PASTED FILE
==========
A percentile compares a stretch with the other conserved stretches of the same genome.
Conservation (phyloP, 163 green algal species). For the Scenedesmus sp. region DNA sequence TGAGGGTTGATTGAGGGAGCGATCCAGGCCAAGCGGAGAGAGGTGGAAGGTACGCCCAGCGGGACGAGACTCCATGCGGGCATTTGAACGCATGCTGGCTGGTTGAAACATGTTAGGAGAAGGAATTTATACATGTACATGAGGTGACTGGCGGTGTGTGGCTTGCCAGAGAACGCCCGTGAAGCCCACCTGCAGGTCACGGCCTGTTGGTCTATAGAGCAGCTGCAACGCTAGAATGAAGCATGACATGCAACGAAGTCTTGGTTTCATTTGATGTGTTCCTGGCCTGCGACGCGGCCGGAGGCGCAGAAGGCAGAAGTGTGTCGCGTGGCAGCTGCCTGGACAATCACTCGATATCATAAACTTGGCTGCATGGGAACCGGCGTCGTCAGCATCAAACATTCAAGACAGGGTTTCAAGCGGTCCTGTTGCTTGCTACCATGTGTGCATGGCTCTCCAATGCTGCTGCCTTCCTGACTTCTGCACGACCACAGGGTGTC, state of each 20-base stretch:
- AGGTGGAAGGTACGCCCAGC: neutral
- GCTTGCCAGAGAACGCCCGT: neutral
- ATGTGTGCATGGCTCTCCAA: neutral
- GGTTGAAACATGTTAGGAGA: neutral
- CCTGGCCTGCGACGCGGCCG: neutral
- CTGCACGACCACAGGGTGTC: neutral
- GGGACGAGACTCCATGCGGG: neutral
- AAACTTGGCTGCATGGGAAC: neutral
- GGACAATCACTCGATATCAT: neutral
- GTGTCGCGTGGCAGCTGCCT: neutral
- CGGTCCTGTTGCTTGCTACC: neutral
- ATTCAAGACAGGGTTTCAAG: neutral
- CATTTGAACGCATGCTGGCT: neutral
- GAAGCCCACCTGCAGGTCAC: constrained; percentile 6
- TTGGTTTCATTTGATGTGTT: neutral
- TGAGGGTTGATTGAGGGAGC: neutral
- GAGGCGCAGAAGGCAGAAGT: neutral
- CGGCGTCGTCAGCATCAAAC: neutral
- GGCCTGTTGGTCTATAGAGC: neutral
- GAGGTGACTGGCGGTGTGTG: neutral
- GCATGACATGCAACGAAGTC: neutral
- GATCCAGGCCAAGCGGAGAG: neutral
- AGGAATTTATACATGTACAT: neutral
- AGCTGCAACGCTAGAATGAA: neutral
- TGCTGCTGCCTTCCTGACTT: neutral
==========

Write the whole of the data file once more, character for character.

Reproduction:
A percentile compares a stretch with the other conserved stretches of the same genome.
Conservation (phyloP, 163 green algal species). For the Scenedesmus sp. region DNA sequence TGAGGGTTGATTGAGGGAGCGATCCAGGCCAAGCGGAGAGAGGTGGAAGGTACGCCCAGCGGGACGAGACTCCATGCGGGCATTTGAACGCATGCTGGCTGGTTGAAACATGTTAGGAGAAGGAATTTATACATGTACATGAGGTGACTGGCGGTGTGTGGCTTGCCAGAGAACGCCCGTGAAGCCCACCTGCAGGTCACGGCCTGTTGGTCTATAGAGCAGCTGCAACGCTAGAATGAAGCATGACATGCAACGAAGTCTTGGTTTCATTTGATGTGTTCCTGGCCTGCGACGCGGCCGGAGGCGCAGAAGGCAGAAGTGTGTCGCGTGGCAGCTGCCTGGACAATCACTCGATATCATAAACTTGGCTGCATGGGAACCGGCGTCGTCAGCATCAAACATTCAAGACAGGGTTTCAAGCGGTCCTGTTGCTTGCTACCATGTGTGCATGGCTCTCCAATGCTGCTGCCTTCCTGACTTCTGCACGACCACAGGGTGTC, state of each 20-base stretch:
- AGGTGGAAGGTACGCCCAGC: neutral
- GCTTGCCAGAGAACGCCCGT: neutral
- ATGTGTGCATGGCTCTCCAA: neutral
- GGTTGAAACATGTTAGGAGA: neutral
- CCTGGCCTGCGACGCGGCCG: neutral
- CTGCACGACCACAGGGTGTC: neutral
- GGGACGAGACTCCATGCGGG: neutral
- AAACTTGGCTGCATGGGAAC: neutral
- GGACAATCACTCGATATCAT: neutral
- GTGTCGCGTGGCAGCTGCCT: neutral
- CGGTCCTGTTGCTTGCTACC: neutral
- ATTCAAGACAGGGTTTCAAG: neutral
- CATTTGAACGCATGCTGGCT: neutral
- GAAGCCCACCTGCAGGTCAC: constrained; percentile 6
- TTGGTTTCATTTGATGTGTT: neutral
- TGAGGGTTGATTGAGGGAGC: neutral
- GAGGCGCAGAAGGCAGAAGT: neutral
- CGGCGTCGTCAGCATCAAAC: neutral
- GGCCTGTTGGTCTATAGAGC: neutral
- GAGGTGACTGGCGGTGTGTG: neutral
- GCATGACATGCAACGAAGTC: neutral
- GATCCAGGCCAAGCGGAGAG: neutral
- AGGAATTTATACATGTACAT: neutral
- AGCTGCAACGCTAGAATGAA: neutral
- TGCTGCTGCCTTCCTGACTT: neutral